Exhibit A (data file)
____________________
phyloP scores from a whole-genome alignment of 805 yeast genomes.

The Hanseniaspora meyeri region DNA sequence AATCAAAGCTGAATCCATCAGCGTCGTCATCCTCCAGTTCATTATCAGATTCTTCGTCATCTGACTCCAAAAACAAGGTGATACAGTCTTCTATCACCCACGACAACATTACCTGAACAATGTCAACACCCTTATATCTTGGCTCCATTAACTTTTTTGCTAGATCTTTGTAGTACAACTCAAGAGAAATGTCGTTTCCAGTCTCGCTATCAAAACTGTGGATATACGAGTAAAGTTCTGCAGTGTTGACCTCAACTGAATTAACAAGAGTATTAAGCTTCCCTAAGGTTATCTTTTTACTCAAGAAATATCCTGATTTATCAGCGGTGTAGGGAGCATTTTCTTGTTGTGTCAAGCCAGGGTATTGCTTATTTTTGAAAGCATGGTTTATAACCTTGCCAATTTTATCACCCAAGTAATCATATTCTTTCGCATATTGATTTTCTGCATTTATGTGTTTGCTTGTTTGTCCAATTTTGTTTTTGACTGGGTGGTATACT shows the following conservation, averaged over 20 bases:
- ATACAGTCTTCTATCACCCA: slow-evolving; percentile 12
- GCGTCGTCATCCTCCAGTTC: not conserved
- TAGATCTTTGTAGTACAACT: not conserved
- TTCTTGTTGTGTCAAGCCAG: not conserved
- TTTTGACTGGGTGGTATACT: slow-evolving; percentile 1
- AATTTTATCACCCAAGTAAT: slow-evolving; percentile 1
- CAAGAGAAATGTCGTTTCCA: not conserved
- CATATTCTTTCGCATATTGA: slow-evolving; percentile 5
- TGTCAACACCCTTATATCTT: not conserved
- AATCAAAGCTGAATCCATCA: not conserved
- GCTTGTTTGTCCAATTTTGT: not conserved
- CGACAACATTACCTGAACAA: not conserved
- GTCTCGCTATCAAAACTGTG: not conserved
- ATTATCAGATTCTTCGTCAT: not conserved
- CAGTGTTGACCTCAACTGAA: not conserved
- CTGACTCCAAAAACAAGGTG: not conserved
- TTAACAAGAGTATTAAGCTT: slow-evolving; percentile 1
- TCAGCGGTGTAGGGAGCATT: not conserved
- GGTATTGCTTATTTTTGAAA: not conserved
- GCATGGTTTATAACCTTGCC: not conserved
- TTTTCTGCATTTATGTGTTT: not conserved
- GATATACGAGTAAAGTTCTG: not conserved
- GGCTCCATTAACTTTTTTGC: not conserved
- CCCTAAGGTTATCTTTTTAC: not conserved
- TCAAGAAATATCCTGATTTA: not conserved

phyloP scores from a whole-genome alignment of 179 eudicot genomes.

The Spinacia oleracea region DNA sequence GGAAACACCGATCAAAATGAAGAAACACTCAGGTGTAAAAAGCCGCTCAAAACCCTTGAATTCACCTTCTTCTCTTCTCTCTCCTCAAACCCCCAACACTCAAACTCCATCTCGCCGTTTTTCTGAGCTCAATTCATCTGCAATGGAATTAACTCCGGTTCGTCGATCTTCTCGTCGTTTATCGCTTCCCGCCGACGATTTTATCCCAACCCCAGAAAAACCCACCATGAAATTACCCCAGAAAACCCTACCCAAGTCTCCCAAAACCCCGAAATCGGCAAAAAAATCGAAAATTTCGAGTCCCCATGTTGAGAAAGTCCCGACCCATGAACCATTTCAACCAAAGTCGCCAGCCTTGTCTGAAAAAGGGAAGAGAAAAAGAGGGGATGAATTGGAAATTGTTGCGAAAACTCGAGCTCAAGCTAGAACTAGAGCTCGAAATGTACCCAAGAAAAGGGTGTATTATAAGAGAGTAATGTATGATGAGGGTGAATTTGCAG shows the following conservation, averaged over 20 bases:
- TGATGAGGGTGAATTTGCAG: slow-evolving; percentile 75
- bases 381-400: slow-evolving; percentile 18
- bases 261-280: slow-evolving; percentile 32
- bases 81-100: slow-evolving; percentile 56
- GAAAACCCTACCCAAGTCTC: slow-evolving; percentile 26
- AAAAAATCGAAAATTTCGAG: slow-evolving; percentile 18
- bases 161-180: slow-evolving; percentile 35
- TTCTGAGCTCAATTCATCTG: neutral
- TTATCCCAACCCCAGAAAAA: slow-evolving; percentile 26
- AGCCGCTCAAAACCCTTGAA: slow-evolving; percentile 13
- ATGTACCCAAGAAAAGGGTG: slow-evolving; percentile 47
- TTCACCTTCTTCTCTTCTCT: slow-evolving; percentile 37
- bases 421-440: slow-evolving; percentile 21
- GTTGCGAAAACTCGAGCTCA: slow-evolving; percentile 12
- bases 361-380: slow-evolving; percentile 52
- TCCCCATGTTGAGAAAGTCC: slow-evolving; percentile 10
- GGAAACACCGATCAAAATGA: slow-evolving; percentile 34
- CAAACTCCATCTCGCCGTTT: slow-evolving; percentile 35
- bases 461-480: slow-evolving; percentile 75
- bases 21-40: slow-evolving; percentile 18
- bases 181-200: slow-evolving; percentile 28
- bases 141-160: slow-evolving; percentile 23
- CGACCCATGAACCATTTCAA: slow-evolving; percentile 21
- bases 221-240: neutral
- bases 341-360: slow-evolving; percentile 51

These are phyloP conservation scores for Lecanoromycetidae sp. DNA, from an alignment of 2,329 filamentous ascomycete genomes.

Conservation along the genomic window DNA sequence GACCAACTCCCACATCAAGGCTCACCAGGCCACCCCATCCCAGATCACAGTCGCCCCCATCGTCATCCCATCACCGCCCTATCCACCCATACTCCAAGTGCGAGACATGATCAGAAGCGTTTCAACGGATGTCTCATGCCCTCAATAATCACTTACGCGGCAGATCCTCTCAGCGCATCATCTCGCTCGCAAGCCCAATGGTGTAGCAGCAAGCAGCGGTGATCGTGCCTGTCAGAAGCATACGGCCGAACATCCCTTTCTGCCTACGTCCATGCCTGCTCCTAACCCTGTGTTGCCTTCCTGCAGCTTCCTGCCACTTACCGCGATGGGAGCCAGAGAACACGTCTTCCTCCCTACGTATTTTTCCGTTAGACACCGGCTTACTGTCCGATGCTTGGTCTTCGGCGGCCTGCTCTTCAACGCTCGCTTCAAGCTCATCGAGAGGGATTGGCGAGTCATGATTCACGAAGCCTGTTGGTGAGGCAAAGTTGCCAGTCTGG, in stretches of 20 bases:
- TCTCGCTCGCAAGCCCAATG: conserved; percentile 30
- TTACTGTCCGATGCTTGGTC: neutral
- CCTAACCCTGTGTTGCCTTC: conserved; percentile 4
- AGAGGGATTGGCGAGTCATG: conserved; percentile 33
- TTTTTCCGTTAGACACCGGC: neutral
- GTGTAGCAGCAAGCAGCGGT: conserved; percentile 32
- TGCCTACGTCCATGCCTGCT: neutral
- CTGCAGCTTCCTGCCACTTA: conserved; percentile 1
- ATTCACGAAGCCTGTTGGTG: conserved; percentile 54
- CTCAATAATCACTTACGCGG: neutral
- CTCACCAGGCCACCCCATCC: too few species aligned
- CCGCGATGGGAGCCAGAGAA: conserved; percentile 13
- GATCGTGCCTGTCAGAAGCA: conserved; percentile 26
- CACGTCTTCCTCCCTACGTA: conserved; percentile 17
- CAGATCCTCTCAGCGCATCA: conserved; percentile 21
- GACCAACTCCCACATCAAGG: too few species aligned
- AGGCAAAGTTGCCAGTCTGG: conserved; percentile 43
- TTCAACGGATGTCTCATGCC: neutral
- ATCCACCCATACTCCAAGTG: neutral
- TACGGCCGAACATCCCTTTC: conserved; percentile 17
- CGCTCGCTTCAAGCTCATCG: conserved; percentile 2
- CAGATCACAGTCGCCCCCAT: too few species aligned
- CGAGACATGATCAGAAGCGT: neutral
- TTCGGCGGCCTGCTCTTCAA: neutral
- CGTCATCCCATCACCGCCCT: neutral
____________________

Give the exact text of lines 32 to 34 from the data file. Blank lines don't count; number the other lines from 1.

- bases 261-280: slow-evolving; percentile 32
- bases 81-100: slow-evolving; percentile 56
- GAAAACCCTACCCAAGTCTC: slow-evolving; percentile 26